Wednesday October 10, 2012

PITTSFIELD -- At the request of Ward 1 Councilor Christine Yon, the City Council Tuesday night unanimously decided against voting on Yon's petition seeking a "no confidence vote" against City Solicitor Kathleen E. Degnan.

The 11-member council agreed to file the petition, in essence, refusing to take action on Yon's request.

Yon claimed Degnan "mismanaged" the city's defense of a lawsuit by the operator of a proposed methadone clinic.

Yon also said she thinks Degnan misrepresented Yon's concerns about the clinic to Spectrum Healthcare Systems, which she claimed prompted the Worcester-based company to seek further federal court action against the city.

But after nearly a two-hour debate, Yon was satisfied her concerns were publicly discussed and it was time to move beyond the controversy surrounding the Spectrum.

"I don't want to put my colleagues through this vote as it's not going to make a difference and it will hang them out [to dry]," she said.

Councilor at large Melissa Mazzeo was pleased the council avoided a vote, but felt the damage was still done.

"We have dragged [Degnan] through the mud and she had to hire an attorney," Mazzeo said. "I am disturbed by this [petition]."

Degnan was present, but didn't speak, at the council meeting. Great Barrington lawyer Alexandra Glover spoke on Degnan's behalf, defending her and the city's handling of the Spectrum lawsuit.

"At this point the case is over and you did well," Glover said.

She noted failure to settle would likely have had the city tied up in federal court for two years trying to win the case.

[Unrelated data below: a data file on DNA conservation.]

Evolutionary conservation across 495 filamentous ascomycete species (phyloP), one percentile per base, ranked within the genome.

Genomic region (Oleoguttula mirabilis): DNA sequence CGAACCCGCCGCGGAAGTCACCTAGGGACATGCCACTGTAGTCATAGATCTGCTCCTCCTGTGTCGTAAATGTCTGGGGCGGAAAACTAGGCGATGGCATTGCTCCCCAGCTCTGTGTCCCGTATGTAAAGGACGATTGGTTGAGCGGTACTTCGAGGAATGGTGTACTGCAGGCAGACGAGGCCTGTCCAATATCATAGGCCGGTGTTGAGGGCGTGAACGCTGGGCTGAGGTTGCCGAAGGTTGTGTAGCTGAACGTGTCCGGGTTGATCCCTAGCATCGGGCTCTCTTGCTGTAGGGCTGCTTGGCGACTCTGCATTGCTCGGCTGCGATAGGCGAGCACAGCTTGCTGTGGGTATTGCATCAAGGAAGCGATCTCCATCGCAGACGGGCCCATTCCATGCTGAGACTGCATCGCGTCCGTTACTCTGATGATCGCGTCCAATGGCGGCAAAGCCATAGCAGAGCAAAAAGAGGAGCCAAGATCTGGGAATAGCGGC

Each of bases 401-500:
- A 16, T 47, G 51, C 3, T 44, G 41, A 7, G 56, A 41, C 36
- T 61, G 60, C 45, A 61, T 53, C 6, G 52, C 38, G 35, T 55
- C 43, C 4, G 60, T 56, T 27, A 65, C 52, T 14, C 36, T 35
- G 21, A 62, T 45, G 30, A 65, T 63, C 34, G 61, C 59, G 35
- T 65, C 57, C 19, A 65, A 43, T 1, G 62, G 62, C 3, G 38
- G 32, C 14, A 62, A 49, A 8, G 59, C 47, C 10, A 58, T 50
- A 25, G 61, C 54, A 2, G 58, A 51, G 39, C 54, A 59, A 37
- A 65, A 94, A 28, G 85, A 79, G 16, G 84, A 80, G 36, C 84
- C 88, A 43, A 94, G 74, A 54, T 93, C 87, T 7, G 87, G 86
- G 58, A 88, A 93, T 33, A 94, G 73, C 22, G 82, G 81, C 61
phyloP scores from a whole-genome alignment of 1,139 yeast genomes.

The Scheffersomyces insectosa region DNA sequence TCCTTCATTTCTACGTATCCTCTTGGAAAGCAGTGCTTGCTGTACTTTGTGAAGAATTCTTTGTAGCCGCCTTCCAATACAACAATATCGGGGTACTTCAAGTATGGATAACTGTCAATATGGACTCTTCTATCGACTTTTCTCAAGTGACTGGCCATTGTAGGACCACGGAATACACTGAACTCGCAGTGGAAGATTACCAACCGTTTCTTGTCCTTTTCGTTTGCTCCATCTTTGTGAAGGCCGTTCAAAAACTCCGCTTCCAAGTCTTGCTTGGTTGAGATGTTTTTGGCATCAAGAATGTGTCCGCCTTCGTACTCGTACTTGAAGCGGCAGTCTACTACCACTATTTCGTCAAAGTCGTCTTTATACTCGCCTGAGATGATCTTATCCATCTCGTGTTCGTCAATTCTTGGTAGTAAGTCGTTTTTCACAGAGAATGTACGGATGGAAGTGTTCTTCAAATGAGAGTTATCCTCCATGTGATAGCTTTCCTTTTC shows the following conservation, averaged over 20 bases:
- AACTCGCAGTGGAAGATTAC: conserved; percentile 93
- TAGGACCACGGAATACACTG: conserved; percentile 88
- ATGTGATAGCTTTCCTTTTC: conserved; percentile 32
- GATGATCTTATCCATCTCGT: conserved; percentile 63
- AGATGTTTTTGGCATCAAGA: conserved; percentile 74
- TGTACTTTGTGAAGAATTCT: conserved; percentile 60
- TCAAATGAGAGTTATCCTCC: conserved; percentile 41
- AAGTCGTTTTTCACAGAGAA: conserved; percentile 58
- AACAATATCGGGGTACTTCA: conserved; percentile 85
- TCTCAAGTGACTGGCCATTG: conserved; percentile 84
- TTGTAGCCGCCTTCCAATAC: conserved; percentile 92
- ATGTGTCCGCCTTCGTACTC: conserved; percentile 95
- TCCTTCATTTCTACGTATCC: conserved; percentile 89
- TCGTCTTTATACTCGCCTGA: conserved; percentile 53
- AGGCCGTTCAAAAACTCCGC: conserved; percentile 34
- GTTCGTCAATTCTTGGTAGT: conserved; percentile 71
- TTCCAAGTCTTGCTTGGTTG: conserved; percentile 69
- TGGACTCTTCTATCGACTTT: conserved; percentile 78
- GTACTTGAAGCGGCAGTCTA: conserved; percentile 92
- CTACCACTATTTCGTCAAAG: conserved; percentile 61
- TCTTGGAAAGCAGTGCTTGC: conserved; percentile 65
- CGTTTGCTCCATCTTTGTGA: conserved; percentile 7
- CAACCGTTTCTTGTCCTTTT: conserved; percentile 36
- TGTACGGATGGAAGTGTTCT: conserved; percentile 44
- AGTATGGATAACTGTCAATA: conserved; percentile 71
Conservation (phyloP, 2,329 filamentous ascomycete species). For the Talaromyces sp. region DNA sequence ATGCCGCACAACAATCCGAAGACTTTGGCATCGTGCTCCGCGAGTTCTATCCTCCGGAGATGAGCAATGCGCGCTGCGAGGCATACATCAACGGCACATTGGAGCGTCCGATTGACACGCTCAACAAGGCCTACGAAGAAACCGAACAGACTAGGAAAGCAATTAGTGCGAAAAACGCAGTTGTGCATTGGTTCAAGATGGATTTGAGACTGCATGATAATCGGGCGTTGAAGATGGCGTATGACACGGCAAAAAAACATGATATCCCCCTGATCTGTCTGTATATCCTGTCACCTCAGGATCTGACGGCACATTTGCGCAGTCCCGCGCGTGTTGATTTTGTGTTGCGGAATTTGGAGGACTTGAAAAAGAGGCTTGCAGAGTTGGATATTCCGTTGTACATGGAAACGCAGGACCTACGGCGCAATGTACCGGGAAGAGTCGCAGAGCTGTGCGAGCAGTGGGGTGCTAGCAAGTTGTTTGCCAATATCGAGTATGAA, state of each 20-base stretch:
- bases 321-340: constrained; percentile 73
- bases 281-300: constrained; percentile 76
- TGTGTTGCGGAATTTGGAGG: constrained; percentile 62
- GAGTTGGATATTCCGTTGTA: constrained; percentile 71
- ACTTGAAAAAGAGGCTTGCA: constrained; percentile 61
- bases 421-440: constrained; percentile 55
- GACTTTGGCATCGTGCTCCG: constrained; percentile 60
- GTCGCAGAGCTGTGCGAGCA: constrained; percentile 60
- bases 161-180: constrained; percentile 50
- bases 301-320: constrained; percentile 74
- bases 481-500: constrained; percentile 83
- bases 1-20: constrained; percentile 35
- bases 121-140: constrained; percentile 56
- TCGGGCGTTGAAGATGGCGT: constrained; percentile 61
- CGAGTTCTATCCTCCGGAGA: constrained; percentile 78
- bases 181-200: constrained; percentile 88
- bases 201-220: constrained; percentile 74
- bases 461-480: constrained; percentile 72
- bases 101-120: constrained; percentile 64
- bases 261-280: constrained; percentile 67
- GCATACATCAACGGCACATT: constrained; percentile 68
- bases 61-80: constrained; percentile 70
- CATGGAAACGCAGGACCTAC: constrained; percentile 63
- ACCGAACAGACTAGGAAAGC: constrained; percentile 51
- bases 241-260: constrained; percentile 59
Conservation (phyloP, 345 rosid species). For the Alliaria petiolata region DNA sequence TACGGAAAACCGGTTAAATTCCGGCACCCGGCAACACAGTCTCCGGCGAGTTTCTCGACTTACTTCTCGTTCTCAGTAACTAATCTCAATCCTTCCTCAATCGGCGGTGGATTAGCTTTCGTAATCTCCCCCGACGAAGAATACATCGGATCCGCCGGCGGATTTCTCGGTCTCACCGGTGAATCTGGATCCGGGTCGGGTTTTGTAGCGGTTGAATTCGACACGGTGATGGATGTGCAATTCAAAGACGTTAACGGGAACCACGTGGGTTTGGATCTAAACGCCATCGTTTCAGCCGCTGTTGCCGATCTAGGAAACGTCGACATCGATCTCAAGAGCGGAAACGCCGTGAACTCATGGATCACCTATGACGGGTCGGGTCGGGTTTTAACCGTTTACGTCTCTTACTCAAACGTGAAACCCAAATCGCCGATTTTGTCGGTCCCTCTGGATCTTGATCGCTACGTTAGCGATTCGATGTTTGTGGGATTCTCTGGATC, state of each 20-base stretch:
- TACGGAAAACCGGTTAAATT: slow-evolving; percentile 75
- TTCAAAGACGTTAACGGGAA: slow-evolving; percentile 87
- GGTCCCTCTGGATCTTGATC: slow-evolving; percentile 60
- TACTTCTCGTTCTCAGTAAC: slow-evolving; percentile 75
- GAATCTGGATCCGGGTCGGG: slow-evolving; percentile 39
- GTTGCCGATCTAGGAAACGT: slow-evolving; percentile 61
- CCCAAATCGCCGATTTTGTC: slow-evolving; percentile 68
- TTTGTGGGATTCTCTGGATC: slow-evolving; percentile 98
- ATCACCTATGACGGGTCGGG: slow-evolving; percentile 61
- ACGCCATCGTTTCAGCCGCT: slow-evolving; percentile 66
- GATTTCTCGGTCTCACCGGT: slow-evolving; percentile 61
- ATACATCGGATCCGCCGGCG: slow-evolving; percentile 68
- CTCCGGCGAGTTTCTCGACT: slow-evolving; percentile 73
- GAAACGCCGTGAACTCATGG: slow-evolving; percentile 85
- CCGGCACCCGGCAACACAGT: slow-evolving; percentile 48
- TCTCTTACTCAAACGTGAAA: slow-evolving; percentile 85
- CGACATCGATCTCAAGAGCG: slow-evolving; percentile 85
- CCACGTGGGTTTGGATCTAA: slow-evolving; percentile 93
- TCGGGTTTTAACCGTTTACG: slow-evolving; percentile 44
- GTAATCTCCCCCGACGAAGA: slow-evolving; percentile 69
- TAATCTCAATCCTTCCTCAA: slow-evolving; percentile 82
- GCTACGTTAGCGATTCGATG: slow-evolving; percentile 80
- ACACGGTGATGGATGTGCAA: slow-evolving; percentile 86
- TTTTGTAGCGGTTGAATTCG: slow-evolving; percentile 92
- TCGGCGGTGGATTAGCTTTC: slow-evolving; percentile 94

In mid-August, Bianchi announced a $100,000 settlement with Spectrum Healthcare Systems, payment for what he called the city's attempt to "illegally block" a building permit for Spectrum in 2011.

The agreement also allowed the company to establish a clinic at its originally proposed location on Summer Street. The facility, on the second floor of the Berkshire Nautilus building, is expected to open later this year, according to city officials. Initially, a settlement proposed in federal court on June 5 called for locating the clinic on Stoddard Avenue in Ward 1. Upon hearing that news from Bianchi in a private meeting on June 12, Yon returned to the mayor's office the next day, concerned about the clinic's impact on a residential neighborhood.

Methadone is commonly used to treat addiction to painkillers and opiates, such as heroin.

Councilor Yon brought her daughter, Nicole Yon, a nurse in Springfield, to the meeting, and asked Police Chief Michael J. Wynn to sit in.

Degnan wasn't at the meeting. Councilor Yon asked her daughter to share her observations of watching people entering the methadone clinic on her way to work. Nicole Yon recalled an instance where a man, still in his hospital gown or "johnny," walking to the clinic.

However, Yon cited how federal court documents filed by Spectrum in June misrepresented what the Yons said in the June 13 meeting, as Bianchi had yet to sign the proposed settlement for Stoddard Avenue.

If approved, a "no confidence" vote would have been symbolic, as only the mayor could begin the process of trying to remove Degnan for the solicitor's office.

Mayor Daniel L. Bianchi said he has no intention of asking Degnan to resign.

"Kathleen Degnan will be the city solicitor tomorrow, next week, next month, next year," Bianchi said.

Several city residents during citizen speak time also defended Degnan and were critical of Yon's petition.

Former Councilor Joseph C. Nichols called it a "modern day stoning," while Phyllis Smith felt the attempt at a "no confidence" vote had the "stench" of witch hunt.

Yon had asked Bianchi -- in private -- to ask for Degnan's resignation, in hopes of avoiding going public with concerns about the city solicitor's job performance.

"I never, ever, ever wanted to go after her or engage in a political witch hunt," Yon said.

Yon, the rest of the council, the city residents who spoke and the Bianchi administration all agreed it's time to move beyond the Spectrum case and focus on other issues facing Pittsfield.

To reach Dick Lindsay:
rlindsay@berkshireeagle.com,
or (413) 496-6233.